Marin organizations will receive nearly $730,000 from the state Department of Fish and Game to help ailing salmon on the brink of extinction.
A series of grants announced by the state agency last week comes at a time endangered central California coho salmon in West Marin and in other coastal counties are fighting for survival.
“People in Marin had some projects that were good enough to be funded,” said Patty Forbes, a state fisheries restoration grants program manager.
The Forest Knolls-based Salmon Protection and Watershed Network was awarded two grants to help protect and restore coho habitat in the San Geronimo Valley.
The largest grant for $282,934 is to help landowners make improvements to dirt roads not maintained by the county to reduce sediment that runs off into creeks.
“We are delighted to receive this grant to help local landowners fix their dirt roads and help protect coho salmon simultaneously,” said Todd Steiner, biologist and director of SPAWN.
The second grant of $48,492 is to put woody debris structures in San Geronimo Creek that will restore refuge habitat for both winter and summer juvenile coho and steelhead trout.
“This woody debris grant addresses a key limiting factor for coho salmon in San Geronimo Creek, where we have lost so much flood plain habitat to development,” said Paola Bouley, biologist and conservation director of SPAWN. “For years, woody debris has been removed from the creek as a regular practice with agencies and landowners not realizing its critical importance to salmon survival. This project in partnership with landowners in the valley will start the process of repairing past damage and restoring a balance for salmon survival.”
The state gave other grants to Marin groups to help protect coho salmon.
The Marin County Open Space District received $147,452 to reduce sediment in Spring and Montezuma creeks by implementing 22 road-to-trail conversions and erosion-control measures within the Giacomini Open Space Preserve.
The Marin Municipal Water District received $129,882 to conduct an assessment of how to increase winter habitat for coho and steelhead in Lagunitas and lower Olema creeks.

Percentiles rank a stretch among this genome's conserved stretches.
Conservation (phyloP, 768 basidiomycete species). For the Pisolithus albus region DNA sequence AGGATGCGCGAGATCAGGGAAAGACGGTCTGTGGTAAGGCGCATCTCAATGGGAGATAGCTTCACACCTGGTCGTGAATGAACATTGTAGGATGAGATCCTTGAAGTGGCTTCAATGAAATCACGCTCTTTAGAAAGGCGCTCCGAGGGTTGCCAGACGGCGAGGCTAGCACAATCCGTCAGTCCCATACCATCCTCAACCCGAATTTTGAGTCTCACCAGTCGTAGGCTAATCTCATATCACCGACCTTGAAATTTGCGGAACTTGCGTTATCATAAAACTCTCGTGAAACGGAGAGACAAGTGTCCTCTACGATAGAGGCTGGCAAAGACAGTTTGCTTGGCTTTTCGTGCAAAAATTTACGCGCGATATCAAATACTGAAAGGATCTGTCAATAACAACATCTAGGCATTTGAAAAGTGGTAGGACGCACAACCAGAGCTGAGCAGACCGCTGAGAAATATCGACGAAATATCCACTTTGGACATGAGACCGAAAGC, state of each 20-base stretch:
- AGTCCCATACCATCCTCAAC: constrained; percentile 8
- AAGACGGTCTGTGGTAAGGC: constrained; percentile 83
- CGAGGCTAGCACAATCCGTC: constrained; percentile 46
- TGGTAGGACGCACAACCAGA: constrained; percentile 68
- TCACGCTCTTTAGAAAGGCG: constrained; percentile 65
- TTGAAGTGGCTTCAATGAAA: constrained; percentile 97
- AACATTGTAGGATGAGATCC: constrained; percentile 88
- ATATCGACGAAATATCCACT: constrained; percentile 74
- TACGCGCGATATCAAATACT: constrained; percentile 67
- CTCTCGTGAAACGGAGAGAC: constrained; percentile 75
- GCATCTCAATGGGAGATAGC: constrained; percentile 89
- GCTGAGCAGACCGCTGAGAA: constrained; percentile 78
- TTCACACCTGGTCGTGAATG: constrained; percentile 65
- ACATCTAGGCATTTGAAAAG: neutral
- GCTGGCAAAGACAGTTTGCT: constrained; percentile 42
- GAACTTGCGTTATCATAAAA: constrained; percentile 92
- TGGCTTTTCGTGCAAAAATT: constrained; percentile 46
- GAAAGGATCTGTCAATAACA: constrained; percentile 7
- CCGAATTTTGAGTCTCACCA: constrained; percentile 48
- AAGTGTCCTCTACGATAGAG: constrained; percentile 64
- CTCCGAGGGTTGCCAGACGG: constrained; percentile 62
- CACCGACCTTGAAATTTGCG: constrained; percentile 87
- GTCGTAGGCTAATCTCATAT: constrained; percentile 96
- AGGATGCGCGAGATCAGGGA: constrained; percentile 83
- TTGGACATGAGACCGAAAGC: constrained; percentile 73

Trout Unlimited’s North Bay chapter received $71,667 to develop fish passage designs for the Dixon Weir on San Geronimo Creek.
And the Marin County Department of Public Works received $49,400 to develop fish passage designs and plans for two barriers impeding juvenile and adult coho at Larsen and San Geronimo creeks.
Marin’s coho population is in dire straits. For the third straight year the number of coho egg nests – which spawn the next generation of fish – was down significantly.
The Lagunitas Creek watershed has one of the largest remaining populations of wild coho salmon in Northern California, but the fish nearly vanished last year. While this winter’s migration from the ocean was slightly larger than last year’s run, it was still well below average.
Coho salmon were once abundant in the tributaries along the central California coast, from Aptos Creek near Santa Cruz in the south to Punta Gorda above Fort Bragg in the north. Historical records estimate populations were as high as 125,000 as late as the 1940s.
But as human population and development increased along the desirable coastal areas, coho numbers plummeted to fewer than 6,000. The federal government listed the species as threatened in October 1996 and in June 2005 it was re-listed as endangered.
Earlier this month the National Oceanic and Atmospheric Administration’s Fisheries Service published a plan in the Federal Register that will serve as a road map for restoring coho to coastal rivers and streams along the state’s coast.
The ambitious plan aims to restore coho over 50 years and would cost $3 billion to $5 billion.